The Screwball Letters

I would like to thank Deborah for today’s blogging topic, given to me with the message that she thought it would raise my blood pressure as well.  Thanks so much … now I have you along with Dan and Miss Pink to make sure that the vein that runs across the side of my temple will be clearly visible on a permanent basis, even while I’m wearing a hat.

This was taken from part of a New York Magazine interview with US Supreme Court Justice Antonin Scalia, in which he was asked about homosexuality, heaven, hell, the devil, and atheism.  I’ll be honest, I already knew he’s Catholic and widely considered the Court’s “conservative anchor” … which is fitting, since I kind of see him as something of a walking boat anchor myself.

Atonin Scalia would totally jump off a cliff if everyone else were doing it too.

Here’s part of the exchange, with my commentary thrown in because that’s what I do here:

In Lawrence v. Texas, you said Americans were within their rights in “protecting themselves and their families from a lifestyle that they believe to be immoral and destructive.”
I would write that again. But that’s not saying that I personally think it’s destructive. Americans have a right to feel that way. They have a democratic right to do that, and if it is to change, it should change democratically, and not at the ukase [decree] of a Supreme Court.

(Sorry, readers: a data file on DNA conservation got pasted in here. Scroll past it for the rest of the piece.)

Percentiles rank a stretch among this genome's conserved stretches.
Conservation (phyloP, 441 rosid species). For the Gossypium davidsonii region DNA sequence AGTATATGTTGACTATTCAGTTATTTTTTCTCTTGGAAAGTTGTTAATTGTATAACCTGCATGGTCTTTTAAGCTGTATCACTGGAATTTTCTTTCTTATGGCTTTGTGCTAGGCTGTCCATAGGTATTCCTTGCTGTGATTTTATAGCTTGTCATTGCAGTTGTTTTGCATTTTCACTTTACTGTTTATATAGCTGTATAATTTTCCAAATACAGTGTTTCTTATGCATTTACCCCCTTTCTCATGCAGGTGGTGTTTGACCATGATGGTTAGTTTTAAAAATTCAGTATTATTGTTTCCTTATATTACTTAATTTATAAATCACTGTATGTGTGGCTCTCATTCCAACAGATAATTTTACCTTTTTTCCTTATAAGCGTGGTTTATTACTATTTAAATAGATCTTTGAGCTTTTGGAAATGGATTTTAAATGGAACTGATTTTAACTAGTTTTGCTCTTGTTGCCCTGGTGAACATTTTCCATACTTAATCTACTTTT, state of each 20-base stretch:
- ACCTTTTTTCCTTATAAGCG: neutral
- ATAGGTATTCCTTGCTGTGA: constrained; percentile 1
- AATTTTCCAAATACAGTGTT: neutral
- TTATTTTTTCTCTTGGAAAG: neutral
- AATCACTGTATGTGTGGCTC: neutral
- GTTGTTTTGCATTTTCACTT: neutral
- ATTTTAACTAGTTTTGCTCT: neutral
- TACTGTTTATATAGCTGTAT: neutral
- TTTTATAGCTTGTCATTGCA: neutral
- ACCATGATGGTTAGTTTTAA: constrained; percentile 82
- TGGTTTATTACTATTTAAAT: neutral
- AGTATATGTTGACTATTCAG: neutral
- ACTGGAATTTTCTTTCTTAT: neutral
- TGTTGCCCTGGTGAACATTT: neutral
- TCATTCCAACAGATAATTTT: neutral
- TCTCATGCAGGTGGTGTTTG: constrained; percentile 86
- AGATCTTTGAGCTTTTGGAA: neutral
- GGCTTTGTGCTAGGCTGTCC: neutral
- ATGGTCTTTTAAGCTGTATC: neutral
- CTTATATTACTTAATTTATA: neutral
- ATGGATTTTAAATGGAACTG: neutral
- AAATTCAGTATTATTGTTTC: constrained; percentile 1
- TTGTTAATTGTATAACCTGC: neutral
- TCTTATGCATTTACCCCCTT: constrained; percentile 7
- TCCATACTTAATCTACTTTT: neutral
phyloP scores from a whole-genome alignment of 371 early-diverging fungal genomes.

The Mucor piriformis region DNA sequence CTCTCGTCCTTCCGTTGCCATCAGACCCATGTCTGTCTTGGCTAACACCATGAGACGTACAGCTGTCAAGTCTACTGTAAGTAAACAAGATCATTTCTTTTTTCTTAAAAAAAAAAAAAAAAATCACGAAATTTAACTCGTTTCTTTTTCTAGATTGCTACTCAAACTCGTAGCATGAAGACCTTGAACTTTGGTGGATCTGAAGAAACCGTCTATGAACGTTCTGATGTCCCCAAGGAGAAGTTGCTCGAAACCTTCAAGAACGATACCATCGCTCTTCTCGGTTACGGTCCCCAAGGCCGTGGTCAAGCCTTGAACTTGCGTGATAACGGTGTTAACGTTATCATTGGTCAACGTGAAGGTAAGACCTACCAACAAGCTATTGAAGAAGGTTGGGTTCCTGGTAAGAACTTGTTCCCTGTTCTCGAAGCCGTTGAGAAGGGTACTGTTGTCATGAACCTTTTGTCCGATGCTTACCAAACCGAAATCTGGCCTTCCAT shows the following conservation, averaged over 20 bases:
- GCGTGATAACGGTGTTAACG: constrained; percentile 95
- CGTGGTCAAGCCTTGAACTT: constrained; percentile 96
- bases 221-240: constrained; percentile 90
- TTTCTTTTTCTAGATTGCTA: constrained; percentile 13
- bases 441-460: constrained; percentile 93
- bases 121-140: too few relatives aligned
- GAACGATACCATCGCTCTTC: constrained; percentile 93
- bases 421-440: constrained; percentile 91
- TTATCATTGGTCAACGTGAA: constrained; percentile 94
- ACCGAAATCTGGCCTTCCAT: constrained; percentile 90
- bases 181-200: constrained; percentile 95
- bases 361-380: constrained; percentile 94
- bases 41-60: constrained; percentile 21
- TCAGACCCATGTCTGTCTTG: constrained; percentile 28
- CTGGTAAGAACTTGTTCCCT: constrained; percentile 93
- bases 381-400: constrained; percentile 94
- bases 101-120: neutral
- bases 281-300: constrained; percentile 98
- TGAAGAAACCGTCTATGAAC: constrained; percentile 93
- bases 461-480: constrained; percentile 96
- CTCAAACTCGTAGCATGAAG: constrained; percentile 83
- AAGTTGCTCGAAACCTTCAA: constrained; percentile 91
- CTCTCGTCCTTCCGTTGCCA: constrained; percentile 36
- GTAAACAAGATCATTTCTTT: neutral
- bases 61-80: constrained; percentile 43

So, I guess he would have been the dissenting vote in Brown vs. Board of Education in 1954, which desegregated the schools.  That happened while the majority of the voting public felt very strongly against racial integration, which was likely deemed “immoral and destructive” at the time, or at least some functional equivalent.  And interracial marriage?  Hoo boy.  They might as well lynch themselves, and save everyone else the effort.

The bottom line is that civil rights have a nasty tendency to fall prey to tyranny by the majority.  It takes court rulings and legislative efforts (representative democracy, and even then, done sometimes against the will of the people) to enact the necessary change and society as a whole will catch up.  But that’s an aside.  He reveals that doesn’t even care about same-sex rights, since like most American CEOs, he’ll be gone before events move full-force one way or the other to place him on the wrong side of history.

The conversation turns to Heaven, Hell, and all things supernatural.  Asked if he’s seen any evidence of the devil after proclaiming a belief in him, he offers some thoughts as to why he’s been a little quiet recently.

So what’s he doing now?
What he’s doing now is getting people not to believe in him or in God. He’s much more successful that way.

For the record, God sure as hell isn’t doing a whole lot in this department either.  That’s what happens when you don’t present any compelling evidence whatsoever for your existence.